Box 3: Electronic procurement for improved governance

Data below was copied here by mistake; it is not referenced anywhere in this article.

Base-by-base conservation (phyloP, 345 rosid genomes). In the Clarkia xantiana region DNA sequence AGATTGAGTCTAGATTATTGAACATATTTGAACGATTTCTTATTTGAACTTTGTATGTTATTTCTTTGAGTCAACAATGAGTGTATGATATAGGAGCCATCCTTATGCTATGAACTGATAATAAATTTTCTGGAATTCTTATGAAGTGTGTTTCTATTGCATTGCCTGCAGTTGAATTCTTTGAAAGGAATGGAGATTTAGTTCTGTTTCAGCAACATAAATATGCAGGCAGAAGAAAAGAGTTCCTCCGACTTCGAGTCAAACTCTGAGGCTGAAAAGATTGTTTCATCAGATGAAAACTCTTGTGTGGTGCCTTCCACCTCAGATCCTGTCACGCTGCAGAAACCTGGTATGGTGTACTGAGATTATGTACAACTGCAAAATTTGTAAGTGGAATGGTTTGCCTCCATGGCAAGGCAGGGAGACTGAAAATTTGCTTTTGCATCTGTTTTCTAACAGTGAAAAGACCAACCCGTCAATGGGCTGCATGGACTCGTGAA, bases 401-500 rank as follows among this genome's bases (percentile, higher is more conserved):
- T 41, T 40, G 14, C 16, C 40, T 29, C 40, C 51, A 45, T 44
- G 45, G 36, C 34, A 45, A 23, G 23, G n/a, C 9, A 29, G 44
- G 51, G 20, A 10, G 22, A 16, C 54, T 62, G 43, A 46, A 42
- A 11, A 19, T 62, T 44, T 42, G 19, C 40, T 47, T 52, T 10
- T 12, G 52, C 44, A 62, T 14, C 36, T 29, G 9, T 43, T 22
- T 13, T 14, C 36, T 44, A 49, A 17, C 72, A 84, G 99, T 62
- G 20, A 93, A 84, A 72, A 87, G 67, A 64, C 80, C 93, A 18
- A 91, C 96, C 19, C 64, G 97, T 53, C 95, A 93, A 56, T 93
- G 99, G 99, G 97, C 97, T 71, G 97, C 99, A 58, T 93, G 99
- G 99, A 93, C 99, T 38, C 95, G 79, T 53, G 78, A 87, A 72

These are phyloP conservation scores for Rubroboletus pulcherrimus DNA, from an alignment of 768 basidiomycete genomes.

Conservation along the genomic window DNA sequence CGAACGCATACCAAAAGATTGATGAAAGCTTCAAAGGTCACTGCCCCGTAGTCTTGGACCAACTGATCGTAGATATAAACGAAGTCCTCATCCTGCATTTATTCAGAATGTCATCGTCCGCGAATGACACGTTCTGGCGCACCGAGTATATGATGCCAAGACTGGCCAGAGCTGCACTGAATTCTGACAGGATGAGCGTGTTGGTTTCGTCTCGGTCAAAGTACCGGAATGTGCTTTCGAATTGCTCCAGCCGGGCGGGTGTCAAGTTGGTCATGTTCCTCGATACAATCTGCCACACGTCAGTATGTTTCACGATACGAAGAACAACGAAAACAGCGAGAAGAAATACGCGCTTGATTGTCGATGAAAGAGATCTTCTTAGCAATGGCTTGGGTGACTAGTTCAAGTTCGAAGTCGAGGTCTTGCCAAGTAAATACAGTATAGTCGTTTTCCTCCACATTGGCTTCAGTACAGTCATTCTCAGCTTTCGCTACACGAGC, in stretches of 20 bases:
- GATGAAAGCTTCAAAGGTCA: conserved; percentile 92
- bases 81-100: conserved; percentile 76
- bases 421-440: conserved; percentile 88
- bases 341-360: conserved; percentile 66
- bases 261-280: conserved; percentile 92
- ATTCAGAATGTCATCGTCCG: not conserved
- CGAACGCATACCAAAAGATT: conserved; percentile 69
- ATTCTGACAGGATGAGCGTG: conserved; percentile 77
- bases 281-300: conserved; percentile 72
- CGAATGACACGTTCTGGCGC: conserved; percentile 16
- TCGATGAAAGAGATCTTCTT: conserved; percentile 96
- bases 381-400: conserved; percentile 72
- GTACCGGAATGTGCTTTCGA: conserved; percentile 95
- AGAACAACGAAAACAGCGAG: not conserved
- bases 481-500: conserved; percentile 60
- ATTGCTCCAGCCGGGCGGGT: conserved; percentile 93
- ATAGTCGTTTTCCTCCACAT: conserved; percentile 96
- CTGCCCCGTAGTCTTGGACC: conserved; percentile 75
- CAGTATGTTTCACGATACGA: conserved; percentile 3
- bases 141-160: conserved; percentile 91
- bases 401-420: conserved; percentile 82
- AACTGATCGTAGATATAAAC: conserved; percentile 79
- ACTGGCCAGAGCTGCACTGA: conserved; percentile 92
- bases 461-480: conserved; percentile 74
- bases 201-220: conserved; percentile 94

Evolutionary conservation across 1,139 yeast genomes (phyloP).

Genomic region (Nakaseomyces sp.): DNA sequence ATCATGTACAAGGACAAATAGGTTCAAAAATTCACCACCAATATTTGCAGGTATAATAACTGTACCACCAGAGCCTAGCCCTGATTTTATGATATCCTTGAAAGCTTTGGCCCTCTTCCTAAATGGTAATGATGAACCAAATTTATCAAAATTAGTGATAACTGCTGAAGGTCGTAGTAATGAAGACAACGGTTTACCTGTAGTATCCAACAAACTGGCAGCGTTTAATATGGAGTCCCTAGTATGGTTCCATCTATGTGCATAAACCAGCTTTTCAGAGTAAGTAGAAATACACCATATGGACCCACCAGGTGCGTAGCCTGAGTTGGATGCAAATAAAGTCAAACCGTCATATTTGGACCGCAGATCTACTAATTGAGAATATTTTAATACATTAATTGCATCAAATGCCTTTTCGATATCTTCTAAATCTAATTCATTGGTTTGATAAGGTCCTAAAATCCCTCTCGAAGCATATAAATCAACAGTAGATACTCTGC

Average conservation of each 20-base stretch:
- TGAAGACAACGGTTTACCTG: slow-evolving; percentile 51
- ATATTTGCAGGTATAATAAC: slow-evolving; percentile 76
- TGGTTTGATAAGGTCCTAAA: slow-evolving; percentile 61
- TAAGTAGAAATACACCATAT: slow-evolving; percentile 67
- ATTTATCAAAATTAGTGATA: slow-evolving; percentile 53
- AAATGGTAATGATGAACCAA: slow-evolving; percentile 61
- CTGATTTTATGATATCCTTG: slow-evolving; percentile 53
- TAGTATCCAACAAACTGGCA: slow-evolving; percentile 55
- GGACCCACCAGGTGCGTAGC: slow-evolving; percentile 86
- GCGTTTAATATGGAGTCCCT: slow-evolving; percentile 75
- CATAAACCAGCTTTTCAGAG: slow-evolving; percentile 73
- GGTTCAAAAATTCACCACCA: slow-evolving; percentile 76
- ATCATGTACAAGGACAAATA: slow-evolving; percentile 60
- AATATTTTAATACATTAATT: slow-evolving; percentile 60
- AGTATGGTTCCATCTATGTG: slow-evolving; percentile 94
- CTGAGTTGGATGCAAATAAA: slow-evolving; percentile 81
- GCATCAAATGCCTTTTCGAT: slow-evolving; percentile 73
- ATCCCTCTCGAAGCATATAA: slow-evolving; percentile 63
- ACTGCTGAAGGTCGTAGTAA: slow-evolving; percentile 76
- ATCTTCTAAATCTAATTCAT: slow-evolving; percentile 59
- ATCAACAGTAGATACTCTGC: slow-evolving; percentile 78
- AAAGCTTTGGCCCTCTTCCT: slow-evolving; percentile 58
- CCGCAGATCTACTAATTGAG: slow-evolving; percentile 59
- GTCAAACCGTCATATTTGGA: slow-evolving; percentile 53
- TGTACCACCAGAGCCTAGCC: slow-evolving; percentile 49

Governments spend billions on public procurement and yet processes and procedures often function poorly. In order to reduce costs, electronic procurement (‘e-procurement’) has become a significant focus for policymakers and the subject of a number of pivotal IGC research projects. Research in India, Indonesia, and Pakistan has started to show the benefits and impacts of these systems. Faupel et al. (2016) show that the quality of public works increases after e-procurement is introduced, leading to improved road quality in India and reduced delays in awarding contracts in Indonesia. In Pakistan, research by Bandiera et al. (2017) looks to remove obstacles associated with inefficient procurement by introducing the Punjab Online Procurement System (POPS). The new system and approaches tested under the research have directly decreased the prices being paid by government. Providing another example of how public service incentives mediate the efficacy of ICT reforms, providing more autonomy for procurement officers was an important determinant of these results.